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Posts tagged Thar Desert

Rann of Kutch in Expanding Thar Desert, India

25.9N 69.8E

January 27th, 2012 Category: Deserts

India - January 5th, 2012

This wide-swath ASAR image shows western India, near the border with Pakistan. Visible as a dark area at the left edge is the Rann of Kutch, is a seasonal salt marsh located in the Thar Desert in the Kutch District of Gujarat, India and the Sindh province of Pakistan. Desertification has emerged as a major
economic, social and environmental problem in the western part of India.

The Thar Desert is a large, arid region in the northwestern part of the Indian subcontinent and forms a natural boundary running along the border between India and Pakistan. With an area of more than 200,000 km2 (77,000 sq mi), it is the world’s 9th largest subtropical desert. It is surrounded by the Indus plains in the west, the Aravalli Range in the southeast, the Rann of Kutch in the south, and the Punjab plains in the north and northeast. Encroachment of the Thar Desert towards its Eastern boarder has become a serious problem to the adjoining districts of the desert.

Indus River Valley and Rann of Kutch, Pakistan – October 10th, 2011

24.5N 68.0E

October 10th, 2011 Category: Deserts, Image of the day, Rivers, Wetlands

Pakistan - October 6th, 2011

The lower stretches of the Indus River Valley appear as a wide, green, S-shaped line crossing Pakistan. The river itself can be seen in the center of the vegetation, as a thick, tan line due to the sediments it carries.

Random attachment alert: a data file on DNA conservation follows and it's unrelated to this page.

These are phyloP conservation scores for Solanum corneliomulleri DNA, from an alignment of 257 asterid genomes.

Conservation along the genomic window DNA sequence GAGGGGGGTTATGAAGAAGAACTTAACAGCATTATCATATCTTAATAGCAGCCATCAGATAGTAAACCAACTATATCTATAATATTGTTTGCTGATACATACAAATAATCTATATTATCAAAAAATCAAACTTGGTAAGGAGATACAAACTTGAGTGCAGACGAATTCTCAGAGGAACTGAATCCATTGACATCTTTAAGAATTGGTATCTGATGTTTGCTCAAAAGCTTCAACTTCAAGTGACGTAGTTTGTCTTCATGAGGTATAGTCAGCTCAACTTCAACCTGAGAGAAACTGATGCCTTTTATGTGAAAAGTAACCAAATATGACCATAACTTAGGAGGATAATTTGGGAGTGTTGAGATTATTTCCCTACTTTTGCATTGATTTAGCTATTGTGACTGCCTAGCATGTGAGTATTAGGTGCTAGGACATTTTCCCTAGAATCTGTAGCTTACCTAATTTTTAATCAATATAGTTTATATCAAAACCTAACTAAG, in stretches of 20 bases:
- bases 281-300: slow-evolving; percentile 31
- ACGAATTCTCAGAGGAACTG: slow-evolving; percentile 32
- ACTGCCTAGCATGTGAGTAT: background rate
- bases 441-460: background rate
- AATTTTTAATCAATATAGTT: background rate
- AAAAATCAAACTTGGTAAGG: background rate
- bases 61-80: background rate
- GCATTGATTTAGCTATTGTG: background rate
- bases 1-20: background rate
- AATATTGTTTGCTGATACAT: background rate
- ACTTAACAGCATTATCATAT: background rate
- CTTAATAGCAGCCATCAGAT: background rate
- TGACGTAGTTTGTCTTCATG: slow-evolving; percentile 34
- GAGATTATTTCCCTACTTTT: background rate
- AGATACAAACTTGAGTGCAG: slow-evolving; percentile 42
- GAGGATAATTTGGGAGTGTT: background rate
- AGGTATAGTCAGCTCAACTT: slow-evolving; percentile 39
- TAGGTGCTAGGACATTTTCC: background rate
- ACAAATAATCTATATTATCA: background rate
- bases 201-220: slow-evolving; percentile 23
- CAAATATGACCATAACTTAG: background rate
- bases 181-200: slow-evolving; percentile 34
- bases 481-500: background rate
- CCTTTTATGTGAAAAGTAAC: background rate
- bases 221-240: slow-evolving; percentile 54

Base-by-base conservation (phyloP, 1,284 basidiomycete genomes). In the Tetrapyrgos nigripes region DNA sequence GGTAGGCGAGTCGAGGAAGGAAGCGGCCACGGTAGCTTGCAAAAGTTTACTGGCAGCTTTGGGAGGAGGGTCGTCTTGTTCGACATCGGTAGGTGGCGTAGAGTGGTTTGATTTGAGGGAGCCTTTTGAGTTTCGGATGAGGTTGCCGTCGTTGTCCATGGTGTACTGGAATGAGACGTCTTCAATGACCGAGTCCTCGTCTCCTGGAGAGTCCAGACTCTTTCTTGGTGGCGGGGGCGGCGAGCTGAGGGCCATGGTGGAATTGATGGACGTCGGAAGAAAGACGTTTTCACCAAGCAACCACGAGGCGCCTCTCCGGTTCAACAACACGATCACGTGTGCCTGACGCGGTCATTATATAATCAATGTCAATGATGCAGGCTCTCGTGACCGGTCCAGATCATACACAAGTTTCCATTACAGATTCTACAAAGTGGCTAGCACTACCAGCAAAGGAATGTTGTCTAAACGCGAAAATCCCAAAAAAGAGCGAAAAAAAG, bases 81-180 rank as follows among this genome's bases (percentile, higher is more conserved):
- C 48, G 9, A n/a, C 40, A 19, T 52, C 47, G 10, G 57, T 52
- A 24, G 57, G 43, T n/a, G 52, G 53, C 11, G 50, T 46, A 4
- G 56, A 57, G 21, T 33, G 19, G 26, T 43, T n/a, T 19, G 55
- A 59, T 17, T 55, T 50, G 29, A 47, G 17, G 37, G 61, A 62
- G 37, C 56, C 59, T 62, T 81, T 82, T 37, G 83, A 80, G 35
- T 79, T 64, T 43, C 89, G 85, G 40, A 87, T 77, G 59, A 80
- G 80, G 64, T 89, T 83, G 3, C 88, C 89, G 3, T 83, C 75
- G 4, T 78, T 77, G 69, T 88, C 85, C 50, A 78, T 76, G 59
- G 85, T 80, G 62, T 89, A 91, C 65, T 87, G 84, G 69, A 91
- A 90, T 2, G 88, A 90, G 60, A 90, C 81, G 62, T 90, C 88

Southeast of the river is the Rann of Kutch, a seasonal salt marsh located in the Thar Desert in the Kutch District of Gujarat, India and the Sindh province of Pakistan. Although it often appears as a series of white salt flats, here it appears to be inundated and thus has a predominately teal color.

Dust Blowing Across Thar Desert in Pakistan

24.7N 68.0E

November 28th, 2009 Category: Dust Storms, Rivers

Pakistan - November 15th, 2009

Pakistan - November 15th, 2009

Dust blows over eastern Pakistan, blowing from the northeast towards the Arabian Sea. The dust is blowing across the Thar Desert, also known as the Great Indian Desert, a large, arid region in the northwestern part of the Indian subcontinent.

Visible west of the dust and Thar Desert is the Indus River and Valley. Continuing west of this fertile green area, the brown and tan grooves of the Balochistan Plateau can also be seen.

To the south, near the coast, the Rann of Kutch appears as a bright white area. It is a seasonally marshy saline clay desert located in the Thar Desert biogeographic province  by the Surendranagar District of northwestern India and the Sind province of Pakistan.  Below this area, tan sediments spill into the Gulf of Kutch and the Arabian Sea.

Diverse Terrain of Pakistan

29.1N 70.6E

November 21st, 2009 Category: Rivers

Pakistan - October 5th, 2009

Pakistan - October 5th, 2009